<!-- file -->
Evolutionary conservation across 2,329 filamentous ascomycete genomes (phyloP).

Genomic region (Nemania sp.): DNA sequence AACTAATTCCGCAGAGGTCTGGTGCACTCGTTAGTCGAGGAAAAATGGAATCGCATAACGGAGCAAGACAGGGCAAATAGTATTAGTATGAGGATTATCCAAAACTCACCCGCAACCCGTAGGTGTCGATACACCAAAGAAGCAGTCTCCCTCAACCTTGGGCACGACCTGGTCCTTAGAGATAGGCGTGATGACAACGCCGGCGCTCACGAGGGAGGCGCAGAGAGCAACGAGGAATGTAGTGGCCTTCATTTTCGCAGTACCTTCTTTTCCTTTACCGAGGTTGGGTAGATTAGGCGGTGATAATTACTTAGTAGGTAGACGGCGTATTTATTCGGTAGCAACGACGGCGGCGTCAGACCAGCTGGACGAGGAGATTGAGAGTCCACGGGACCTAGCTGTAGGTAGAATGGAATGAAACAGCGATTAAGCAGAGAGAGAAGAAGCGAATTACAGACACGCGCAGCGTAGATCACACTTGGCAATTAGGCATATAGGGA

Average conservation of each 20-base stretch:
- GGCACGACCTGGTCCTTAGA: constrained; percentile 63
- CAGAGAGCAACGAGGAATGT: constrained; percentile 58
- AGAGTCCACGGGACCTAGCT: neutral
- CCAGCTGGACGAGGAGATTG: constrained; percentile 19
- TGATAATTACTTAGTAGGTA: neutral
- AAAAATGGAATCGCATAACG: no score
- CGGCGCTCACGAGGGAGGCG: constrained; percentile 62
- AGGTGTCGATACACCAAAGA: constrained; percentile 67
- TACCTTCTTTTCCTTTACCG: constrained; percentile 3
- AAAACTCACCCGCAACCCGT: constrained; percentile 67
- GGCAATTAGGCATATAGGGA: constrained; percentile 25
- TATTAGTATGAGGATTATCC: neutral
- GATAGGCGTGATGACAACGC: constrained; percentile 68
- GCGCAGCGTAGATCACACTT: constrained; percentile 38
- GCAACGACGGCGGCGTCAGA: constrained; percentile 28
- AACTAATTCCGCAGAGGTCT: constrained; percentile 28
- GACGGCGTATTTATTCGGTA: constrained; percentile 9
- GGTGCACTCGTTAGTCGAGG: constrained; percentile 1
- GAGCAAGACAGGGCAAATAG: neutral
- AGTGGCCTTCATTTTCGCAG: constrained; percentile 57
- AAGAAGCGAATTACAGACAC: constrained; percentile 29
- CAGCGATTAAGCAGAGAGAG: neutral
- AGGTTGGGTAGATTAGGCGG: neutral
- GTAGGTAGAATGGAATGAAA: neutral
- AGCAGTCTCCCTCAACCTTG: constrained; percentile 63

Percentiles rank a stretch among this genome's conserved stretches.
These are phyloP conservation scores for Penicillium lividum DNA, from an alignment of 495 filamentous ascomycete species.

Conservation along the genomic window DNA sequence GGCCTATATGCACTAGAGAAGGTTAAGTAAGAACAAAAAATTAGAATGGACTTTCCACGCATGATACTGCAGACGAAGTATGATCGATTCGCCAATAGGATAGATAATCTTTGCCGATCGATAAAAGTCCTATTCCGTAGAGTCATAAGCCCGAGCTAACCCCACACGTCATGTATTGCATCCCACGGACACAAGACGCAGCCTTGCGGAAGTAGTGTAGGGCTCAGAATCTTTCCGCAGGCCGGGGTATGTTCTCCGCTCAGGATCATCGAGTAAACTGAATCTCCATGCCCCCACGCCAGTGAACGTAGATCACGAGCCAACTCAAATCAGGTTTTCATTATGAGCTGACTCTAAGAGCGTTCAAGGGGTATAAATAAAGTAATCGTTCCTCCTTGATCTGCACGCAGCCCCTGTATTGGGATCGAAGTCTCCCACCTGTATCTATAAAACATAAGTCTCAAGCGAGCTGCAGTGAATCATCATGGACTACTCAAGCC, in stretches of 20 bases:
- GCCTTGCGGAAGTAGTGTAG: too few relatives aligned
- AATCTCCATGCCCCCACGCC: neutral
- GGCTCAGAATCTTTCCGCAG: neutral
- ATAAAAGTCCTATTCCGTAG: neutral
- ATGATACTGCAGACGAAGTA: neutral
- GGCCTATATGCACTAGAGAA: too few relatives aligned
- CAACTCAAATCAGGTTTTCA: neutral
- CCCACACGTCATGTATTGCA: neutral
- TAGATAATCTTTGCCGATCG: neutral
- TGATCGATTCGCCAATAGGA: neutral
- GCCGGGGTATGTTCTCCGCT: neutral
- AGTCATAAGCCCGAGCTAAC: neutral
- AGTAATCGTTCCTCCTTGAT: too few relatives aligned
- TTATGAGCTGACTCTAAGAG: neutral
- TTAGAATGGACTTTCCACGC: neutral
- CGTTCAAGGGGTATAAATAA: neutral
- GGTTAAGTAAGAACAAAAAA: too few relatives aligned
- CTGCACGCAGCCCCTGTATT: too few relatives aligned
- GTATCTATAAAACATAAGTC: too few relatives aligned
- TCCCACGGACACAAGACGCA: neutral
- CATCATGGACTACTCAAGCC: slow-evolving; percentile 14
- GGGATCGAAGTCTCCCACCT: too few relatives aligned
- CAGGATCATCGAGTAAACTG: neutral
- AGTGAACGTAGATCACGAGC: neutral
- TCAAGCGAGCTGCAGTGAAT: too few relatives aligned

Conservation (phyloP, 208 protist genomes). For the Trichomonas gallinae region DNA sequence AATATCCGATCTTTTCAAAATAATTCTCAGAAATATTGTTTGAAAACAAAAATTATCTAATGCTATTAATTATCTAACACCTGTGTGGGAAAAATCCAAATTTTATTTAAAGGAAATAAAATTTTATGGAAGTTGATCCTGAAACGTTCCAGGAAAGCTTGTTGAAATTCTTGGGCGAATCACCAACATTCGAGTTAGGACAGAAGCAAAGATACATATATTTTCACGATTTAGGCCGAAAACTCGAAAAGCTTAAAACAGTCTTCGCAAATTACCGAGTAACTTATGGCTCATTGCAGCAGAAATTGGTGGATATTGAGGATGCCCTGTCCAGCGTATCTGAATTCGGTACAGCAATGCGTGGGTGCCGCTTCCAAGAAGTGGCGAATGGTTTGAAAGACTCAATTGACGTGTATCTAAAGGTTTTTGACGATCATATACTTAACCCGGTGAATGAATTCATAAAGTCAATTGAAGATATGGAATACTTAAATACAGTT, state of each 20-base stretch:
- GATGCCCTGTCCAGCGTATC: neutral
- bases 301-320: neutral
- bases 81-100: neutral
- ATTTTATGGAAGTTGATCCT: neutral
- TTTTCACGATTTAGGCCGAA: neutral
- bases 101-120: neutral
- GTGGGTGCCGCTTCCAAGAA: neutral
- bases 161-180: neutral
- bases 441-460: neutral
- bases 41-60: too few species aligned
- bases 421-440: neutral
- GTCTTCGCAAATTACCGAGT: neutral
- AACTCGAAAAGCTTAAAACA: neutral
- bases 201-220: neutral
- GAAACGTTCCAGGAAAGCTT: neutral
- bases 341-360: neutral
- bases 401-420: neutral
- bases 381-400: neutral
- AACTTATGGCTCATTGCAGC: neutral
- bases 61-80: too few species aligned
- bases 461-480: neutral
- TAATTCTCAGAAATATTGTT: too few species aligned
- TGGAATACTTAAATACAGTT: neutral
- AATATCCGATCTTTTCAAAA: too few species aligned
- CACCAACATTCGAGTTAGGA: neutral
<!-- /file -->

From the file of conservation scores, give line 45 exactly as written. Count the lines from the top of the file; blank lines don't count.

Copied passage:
- TTATGAGCTGACTCTAAGAG: neutral